The Janssen Pharmaceutical Companies of Johnson & Johnson has applied to the European Medicines Agency (EMA) seeking the approval of Imbruvica (ibrutinib) in combination with rituximab as first-line treatment in previously untreated chronic lymphocytic leukaemia (CLL).
Imbruvica is already approved in Europe for chronic lymphocytic leukaemia as a monotherapy or in combination with obinutuzumab in patients who were previously untreated for their condition. The drug is also approved in Europe as a monotherapy or in combination with bendamustine and rituximab (BR) for the treatment of the same disease in adults who had gone through at least one prior therapy.
Janssen is now seeking further expansion of the drug’s label and in this connection has submitted a Type II variation application to the regulator based on the findings of phase 3 E1912 trial.
Imbruvica is a Bruton’s tyrosine kinase (BTK) inhibitor that blocks the BTK protein, whose signalling is required by certain cancer cells to multiply and propagate.
The late-stage trial held in the US assessed 529 patients having previously untreated chronic lymphocytic leukaemia, aged 70 years or younger. The enrolled patients were grouped randomly in a 2:1 ratio to be subjected to ibrutinib plus rituximab or the chemo-immunotherapy FCR.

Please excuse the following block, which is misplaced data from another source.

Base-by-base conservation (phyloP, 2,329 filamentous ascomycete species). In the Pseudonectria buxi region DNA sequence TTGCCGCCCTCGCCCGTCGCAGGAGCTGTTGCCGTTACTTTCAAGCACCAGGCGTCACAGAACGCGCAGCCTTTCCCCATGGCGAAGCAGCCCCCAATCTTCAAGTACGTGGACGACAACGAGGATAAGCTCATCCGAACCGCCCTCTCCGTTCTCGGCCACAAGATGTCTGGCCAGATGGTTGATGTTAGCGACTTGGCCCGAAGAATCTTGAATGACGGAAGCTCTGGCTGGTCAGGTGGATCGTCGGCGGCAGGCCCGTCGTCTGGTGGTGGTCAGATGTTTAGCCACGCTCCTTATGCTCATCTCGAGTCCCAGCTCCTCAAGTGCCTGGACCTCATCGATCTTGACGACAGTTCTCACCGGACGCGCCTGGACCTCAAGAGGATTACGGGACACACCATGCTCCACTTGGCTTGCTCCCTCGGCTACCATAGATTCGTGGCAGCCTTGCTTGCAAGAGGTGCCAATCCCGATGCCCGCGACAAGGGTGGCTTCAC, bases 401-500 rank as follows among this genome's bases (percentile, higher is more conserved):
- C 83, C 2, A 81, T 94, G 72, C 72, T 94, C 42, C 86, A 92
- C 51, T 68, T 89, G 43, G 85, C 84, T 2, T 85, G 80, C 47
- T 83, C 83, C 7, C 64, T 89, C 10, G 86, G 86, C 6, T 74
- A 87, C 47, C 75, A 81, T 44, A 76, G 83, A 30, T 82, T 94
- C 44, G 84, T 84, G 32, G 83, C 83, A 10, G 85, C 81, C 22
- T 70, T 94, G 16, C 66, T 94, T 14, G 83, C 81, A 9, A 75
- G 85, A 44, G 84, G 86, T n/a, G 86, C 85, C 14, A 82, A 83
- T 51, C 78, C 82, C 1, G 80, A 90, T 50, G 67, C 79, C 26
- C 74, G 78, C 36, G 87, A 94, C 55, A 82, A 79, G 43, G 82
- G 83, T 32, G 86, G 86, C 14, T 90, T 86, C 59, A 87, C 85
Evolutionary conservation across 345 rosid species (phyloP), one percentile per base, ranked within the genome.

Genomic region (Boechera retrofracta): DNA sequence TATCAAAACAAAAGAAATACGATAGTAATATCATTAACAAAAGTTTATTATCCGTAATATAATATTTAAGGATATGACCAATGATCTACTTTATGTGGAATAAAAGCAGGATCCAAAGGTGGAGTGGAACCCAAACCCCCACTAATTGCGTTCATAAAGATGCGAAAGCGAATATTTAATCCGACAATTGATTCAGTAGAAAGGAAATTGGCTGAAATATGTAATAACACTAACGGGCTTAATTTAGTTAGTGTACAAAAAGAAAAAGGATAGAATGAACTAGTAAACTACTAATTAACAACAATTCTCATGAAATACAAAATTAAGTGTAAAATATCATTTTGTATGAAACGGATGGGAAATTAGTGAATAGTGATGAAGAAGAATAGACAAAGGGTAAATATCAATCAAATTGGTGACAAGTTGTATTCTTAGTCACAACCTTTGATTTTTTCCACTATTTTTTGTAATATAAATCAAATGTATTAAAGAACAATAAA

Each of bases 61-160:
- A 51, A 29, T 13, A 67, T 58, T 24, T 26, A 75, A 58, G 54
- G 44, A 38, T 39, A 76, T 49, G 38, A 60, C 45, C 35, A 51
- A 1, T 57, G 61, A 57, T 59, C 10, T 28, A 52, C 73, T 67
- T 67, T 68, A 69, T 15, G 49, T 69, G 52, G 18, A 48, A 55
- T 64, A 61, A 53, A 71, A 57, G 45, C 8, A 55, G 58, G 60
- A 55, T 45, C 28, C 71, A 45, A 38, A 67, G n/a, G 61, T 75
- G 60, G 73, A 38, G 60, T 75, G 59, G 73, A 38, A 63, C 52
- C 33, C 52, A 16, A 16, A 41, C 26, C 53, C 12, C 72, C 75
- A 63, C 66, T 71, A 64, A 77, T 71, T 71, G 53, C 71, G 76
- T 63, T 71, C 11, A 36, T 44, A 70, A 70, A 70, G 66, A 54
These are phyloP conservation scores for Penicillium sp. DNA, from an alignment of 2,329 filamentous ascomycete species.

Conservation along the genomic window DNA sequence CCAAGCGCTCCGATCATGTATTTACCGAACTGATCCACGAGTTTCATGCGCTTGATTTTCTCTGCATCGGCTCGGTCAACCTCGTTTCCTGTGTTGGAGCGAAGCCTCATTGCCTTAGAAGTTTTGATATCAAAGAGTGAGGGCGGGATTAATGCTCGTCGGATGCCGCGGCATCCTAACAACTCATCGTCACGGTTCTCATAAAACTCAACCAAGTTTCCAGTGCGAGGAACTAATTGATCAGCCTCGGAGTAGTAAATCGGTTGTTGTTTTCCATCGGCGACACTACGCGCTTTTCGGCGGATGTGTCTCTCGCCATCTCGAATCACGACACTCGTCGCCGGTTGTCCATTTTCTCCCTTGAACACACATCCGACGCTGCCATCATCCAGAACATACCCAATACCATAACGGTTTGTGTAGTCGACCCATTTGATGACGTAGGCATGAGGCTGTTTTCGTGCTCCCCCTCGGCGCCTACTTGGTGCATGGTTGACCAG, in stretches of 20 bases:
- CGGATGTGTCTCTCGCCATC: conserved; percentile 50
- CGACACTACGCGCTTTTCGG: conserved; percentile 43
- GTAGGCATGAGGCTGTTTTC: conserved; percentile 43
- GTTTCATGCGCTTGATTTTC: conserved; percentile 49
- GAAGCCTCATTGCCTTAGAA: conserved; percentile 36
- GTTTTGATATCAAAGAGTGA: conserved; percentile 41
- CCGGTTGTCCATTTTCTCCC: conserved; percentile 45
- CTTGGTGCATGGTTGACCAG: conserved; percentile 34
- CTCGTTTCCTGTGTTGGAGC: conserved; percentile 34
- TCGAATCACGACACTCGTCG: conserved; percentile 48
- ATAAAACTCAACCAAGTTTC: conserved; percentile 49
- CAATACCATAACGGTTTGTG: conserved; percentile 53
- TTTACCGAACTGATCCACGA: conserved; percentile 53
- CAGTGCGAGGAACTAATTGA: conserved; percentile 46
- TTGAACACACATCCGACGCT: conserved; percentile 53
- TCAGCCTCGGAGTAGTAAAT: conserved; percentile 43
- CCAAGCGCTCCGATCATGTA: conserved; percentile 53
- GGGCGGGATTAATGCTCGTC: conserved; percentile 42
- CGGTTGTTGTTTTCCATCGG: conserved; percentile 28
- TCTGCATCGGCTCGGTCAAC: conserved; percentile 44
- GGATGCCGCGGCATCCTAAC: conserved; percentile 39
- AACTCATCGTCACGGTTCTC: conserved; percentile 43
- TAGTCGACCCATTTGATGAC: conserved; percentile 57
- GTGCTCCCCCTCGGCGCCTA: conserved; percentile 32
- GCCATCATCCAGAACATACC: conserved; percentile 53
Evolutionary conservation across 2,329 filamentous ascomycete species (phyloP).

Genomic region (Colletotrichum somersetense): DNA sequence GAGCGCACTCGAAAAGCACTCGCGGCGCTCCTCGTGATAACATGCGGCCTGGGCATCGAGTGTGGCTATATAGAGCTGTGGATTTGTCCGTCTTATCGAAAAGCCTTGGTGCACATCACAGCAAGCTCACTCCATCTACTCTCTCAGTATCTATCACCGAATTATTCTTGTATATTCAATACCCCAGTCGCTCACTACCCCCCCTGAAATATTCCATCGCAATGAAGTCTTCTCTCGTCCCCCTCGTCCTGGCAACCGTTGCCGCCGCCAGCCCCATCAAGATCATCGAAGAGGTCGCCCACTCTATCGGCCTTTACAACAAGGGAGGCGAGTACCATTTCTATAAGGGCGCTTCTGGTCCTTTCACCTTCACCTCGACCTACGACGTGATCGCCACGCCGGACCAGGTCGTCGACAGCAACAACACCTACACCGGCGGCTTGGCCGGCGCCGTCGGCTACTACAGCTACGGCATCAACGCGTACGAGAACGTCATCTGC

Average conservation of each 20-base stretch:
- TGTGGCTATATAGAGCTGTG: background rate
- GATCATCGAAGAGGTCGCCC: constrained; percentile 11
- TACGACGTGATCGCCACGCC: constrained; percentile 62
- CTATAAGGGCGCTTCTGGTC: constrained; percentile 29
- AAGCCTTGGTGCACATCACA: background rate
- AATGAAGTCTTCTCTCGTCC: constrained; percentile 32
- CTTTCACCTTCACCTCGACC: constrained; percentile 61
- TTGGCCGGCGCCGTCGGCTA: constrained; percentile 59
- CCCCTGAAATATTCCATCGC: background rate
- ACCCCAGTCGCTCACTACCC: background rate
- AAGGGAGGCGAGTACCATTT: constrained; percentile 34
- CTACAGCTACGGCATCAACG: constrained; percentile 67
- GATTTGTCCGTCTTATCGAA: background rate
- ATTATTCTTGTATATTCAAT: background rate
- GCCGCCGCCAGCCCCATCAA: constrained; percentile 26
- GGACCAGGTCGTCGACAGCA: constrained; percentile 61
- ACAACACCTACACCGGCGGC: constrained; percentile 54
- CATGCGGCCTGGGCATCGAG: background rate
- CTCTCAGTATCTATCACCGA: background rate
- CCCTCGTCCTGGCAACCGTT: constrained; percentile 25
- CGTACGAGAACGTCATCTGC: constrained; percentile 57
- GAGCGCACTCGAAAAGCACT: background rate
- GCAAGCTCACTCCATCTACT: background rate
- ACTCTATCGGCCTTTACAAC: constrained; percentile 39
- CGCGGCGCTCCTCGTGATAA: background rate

The primary endpoint of the E1912 trial was progression-free survival (PFS), while overall survival (OS) was one of the secondary endpoints.
The E1912 study showed that ibrutinib plus rituximab delivered superior PFS and OS compared to FCR, a chemotherapy-based standard of care for younger patients having newly diagnosed chronic lymphocytic leukaemia.
Janssen Research & Development clinical development and global medical affairs vice president Craig Tendler said: “The E1912 study demonstrated the important clinical benefit of ibrutinib in combination with rituximab in the frontline setting.
“We remain committed to replacing long-standing use of chemotherapy with ibrutinib-based combination regimens for the treatment of patients with CLL in the frontline setting.”
Apart from chronic lymphocytic leukaemia, the BTK inhibitor is approved in Europe as monotherapy for mantle cell lymphoma and Waldenström’s macroglobulinemia.
Overall, Imbruvica has approval across more than 95 countries for at least one indication. About a year ago, the BTK inhibitor in combination with obinutuzumab was approved in the US as a non-chemotherapy combination regimen for patients with chronic lymphocytic leukaemia/small lymphocytic lymphoma, who are treatment- naïve.